she's pregnant with her first child, was there to slay. Basically, she came, she saw, and she conquered the Golden Globes red carpet with one spectacular quote. "It's not a moment, it's a movement, so tonight is just one small part of that," she said when NBC's Carson Daly said the Globes were an "exciting moment." Mic drop, Eva out. Frazer Harrison/Getty Images Entertainment/Getty Images
When Natalie Portman showed up on the red carpet she was all about talking about the symbolism of Time's Up. "It's time because time's up," Portman said. "It's time we want our workplaces to reflect the world we're living in and have everyone represented."
Viola Davis walked the red carpet to stand in solidarity with "all these women embracing their authentic voices and standing in solidarity with one another." And while she said that a lot of "people feel like Hollywood can be out of touch sometimes, I'm here because I hear the voices for women who say 'me too', and one of them is me."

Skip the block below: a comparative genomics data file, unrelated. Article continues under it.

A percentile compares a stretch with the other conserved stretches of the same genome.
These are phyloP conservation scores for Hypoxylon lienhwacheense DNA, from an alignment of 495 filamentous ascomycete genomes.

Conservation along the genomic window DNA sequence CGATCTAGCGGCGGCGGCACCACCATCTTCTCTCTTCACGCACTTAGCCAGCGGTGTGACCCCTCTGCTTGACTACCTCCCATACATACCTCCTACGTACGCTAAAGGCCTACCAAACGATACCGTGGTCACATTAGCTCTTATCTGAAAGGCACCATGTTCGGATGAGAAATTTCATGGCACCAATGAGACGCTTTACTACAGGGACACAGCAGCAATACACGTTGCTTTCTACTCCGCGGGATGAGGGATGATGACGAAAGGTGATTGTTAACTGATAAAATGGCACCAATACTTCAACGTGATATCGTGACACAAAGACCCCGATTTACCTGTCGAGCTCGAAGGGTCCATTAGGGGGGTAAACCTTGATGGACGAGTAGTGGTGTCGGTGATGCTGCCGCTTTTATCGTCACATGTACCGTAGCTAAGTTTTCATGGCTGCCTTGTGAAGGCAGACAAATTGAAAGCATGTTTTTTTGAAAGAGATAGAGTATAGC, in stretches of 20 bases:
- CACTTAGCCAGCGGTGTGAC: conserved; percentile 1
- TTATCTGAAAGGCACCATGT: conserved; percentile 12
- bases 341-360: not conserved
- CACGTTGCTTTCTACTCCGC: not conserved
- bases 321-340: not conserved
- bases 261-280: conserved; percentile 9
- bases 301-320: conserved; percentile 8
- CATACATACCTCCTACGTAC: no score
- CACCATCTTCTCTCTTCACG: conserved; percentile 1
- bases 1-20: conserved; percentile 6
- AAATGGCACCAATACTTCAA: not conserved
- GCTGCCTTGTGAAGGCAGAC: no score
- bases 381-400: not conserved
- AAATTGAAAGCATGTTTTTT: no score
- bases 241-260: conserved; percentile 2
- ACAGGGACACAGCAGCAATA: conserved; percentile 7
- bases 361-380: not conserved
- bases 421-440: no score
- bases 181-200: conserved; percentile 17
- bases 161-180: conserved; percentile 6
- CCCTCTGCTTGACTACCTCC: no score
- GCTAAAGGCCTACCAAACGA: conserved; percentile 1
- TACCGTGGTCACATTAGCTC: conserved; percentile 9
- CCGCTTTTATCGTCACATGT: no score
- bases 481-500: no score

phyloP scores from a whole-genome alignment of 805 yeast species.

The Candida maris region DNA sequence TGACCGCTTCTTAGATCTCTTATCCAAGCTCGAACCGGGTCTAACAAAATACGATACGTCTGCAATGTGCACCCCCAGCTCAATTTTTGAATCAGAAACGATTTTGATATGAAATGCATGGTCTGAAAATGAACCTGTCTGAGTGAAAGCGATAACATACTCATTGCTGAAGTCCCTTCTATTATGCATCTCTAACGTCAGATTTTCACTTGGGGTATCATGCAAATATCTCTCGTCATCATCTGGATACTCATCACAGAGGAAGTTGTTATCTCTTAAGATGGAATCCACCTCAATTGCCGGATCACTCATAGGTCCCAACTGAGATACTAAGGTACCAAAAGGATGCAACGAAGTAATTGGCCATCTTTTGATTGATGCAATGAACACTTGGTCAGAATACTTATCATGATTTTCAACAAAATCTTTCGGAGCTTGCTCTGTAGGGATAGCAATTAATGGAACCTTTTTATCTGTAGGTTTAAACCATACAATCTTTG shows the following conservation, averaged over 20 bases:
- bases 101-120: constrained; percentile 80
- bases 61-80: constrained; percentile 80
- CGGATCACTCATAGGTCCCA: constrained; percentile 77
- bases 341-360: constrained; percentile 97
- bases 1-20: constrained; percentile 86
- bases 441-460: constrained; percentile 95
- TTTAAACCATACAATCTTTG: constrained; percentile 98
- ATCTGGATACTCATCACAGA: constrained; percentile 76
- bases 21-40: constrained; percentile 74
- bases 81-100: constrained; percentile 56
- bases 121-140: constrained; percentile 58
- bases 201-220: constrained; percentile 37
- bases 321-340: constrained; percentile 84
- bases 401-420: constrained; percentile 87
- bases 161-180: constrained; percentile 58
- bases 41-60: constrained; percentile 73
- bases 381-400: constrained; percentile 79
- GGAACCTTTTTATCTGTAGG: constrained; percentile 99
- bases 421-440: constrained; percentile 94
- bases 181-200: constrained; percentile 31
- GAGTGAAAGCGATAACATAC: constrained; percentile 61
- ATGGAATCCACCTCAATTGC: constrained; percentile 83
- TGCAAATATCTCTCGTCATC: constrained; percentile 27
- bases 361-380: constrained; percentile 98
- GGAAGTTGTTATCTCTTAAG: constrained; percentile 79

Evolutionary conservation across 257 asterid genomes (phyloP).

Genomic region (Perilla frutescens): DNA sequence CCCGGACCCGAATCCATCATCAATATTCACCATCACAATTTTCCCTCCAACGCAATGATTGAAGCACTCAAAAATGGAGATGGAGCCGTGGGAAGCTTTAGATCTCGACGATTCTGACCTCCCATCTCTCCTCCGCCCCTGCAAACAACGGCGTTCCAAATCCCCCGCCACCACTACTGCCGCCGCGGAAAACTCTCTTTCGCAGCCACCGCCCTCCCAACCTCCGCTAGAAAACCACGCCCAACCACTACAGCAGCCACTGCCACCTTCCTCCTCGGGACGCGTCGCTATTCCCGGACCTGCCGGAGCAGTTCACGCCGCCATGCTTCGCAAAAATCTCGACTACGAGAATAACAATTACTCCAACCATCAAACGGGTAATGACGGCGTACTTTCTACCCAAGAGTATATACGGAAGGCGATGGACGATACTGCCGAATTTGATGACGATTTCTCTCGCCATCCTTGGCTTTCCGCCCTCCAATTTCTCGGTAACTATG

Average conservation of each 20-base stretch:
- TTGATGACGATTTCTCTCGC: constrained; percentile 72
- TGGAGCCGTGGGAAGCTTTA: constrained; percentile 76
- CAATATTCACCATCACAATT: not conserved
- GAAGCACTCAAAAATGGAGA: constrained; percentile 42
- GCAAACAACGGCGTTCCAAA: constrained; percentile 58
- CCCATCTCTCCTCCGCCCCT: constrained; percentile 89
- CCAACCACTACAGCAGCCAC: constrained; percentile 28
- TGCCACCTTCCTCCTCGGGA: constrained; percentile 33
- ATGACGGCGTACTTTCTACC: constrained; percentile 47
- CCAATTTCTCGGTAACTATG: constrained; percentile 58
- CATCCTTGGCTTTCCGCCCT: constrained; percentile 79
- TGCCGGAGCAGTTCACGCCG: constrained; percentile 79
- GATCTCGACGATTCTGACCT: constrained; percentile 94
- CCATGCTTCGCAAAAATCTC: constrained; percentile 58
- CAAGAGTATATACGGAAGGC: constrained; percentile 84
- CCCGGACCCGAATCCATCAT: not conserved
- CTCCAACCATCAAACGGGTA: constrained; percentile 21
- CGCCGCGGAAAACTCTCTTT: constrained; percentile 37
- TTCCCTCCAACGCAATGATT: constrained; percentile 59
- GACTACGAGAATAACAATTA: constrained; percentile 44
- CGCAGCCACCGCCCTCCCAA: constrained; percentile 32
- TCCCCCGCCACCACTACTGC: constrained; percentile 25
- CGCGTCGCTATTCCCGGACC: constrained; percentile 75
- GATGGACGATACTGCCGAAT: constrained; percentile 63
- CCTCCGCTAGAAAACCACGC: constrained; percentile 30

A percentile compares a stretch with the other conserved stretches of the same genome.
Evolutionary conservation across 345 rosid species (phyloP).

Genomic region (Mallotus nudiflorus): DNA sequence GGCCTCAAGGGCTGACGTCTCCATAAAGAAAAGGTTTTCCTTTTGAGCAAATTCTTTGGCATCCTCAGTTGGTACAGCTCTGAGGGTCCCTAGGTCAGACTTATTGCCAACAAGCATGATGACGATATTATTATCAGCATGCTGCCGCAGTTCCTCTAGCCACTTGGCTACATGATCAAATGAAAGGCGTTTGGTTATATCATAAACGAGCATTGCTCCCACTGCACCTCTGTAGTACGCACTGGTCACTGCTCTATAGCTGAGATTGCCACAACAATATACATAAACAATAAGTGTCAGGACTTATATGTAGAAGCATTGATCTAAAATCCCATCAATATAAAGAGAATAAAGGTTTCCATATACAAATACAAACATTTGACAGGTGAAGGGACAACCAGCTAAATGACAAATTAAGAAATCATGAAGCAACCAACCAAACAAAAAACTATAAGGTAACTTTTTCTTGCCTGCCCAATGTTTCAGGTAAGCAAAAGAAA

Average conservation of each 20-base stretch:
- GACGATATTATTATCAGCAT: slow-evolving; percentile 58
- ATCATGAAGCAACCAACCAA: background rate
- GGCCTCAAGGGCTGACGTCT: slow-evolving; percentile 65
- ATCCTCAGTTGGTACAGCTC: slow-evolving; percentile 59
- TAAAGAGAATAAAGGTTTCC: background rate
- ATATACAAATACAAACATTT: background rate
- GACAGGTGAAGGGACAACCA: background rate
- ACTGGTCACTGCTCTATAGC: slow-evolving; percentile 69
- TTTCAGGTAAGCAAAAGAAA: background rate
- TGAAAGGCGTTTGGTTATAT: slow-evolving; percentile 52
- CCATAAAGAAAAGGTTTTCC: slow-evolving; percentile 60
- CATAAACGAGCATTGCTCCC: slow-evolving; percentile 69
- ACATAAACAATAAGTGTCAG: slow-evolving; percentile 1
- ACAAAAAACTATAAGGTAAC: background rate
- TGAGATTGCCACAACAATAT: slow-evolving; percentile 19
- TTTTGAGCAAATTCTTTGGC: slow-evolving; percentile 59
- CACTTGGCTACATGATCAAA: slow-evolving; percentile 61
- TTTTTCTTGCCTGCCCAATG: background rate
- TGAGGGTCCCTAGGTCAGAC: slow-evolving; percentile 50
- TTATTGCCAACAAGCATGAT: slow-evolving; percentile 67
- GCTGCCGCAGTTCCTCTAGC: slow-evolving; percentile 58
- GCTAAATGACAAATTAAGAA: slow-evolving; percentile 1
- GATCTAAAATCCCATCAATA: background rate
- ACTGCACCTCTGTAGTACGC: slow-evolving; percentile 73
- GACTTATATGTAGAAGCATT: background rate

Davis said she is there to represent for "those people who are nameless, faceless, every day, who don't have a platform to talk about their sexual assault and rape. And I hear those voices."
Frazer Harrison/Getty Images Entertainment/Getty Images
When Mariah Carey walked the red carpet, she was celebrating her nomination for Best Song for the title song from the animated film
The Star. But, she was also there to remind everyone that this was her first nomination as a songwriter: "People often forget, women write too." You tell them, Mariah.
Sarah Jessica Parker said the Time's Up movement shows that this is a "conversation that needs to happen across industries. "I know it's affected your network," Parker said to E!'s Ryan Seacrest, but "these are conversations that are timely and exciting."
She continued, "Safe work places shouldn't be controversial."